Smartphone data and proof of innocence or guilt in criminal trials
Seven years ago, in 2010, I defended a 60-year-old male client who was falsely accused of rape by an 18-year-old woman, the daughter of one of his friends.
The pair had had a three month affair before the rape allegations were made, without any warning, in August 2009. My client was charged with six counts of rape and it was a case of his word against hers.
Forensic expert retrieves deleted iPhone data which undermines rape allegations
What eventually led to the charges being dropped and the Director of Public Prosecutions being ordered to pay $30,000 of my client’s legal costs was a treasure trove of data retrieved by a forensic and surveillance expert from my client’s iPhone.
Even though my client had deleted all of the text messages he had received from the young woman in order to conceal their relationship, the forensic expert was able to retrieve the data which showed that she had rung and texted him 326 times over the course of three months. The content of some of the text messages cast doubt on the young woman’s allegations.
Phone and social media records now a standard feature of criminal trials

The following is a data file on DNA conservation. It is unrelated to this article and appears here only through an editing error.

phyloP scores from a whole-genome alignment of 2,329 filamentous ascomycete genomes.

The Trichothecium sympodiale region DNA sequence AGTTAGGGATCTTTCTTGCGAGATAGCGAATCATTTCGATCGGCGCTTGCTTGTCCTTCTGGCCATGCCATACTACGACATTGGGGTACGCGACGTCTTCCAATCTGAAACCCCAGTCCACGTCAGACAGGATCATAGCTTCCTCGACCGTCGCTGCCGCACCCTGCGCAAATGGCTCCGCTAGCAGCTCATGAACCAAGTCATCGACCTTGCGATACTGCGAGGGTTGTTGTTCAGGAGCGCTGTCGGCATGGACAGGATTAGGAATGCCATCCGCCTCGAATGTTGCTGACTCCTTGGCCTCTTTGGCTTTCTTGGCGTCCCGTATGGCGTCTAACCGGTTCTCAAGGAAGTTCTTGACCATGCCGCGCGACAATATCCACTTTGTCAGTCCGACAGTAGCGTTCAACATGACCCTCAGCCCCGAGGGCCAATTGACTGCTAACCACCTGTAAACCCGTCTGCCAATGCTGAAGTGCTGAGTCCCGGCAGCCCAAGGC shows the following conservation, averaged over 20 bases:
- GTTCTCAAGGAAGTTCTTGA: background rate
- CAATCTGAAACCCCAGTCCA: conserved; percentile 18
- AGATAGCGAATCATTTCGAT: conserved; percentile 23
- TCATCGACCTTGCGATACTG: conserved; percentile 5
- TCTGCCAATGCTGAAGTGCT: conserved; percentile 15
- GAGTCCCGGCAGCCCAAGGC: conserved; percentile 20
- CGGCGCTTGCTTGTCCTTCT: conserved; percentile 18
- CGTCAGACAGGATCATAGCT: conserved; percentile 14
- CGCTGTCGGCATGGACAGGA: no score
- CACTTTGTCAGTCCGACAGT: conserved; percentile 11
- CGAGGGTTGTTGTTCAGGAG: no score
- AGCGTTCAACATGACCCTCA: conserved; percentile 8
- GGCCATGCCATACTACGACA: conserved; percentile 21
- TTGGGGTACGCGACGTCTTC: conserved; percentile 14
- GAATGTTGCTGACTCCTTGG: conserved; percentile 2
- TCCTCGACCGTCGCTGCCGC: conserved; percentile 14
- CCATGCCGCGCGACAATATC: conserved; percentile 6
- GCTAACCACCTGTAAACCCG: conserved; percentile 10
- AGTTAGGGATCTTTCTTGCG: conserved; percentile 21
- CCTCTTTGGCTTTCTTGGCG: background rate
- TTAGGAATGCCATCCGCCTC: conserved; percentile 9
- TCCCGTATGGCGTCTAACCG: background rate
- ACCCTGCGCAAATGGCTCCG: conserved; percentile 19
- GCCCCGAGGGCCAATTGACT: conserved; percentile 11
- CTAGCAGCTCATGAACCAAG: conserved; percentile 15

Since this matter, the arrival and growth of social media has been phenomenal. Very few criminal cases today do not have social media, data from iPhones, smartphones and other electronic devices and related records as a major ingredient. The concept that “nothing is ever deleted” is a truism and we have kept pace with it.
Electronic records and applications for AVOs
Apprehended violence orders (AVOs) have also exploded numerically, and the majority of these feature electronic activity of direct relevance. This is particularly the case if a criminal charge is part of the proceedings. Many AVOs are issued as part of family law proceedings and expertise in exposing a “phony” AVO in the local court can be invaluable across jurisdictions.
Electronic communication – including by third parties – is frequently a breach of an AVO and we have designed written advice in an attempt to assist clients.
Criminal law now an electronic battleground between prosecutors and defence lawyers
A lot has flowed from the 2010 matter and our learning process has kept up with developments in the “electronic warfare” that is a feature of today’s criminal law.
The police use electronic surveillance and on-the-spot downloads from devices as a basic tool today.
We use similar methods to verify client claims and to assist in defended matters.
For information on the powers of the police to access computers, please see New laws extend police power to hack suspects’ personal computers and What do new critical infrastructure laws mean for Australian businesses?
For information on extraction of data from mobile phones by the police, please see Concerns over police reliance on Cellebrite data extraction technology.
For more information, please see Quantum computing, encryption and the law.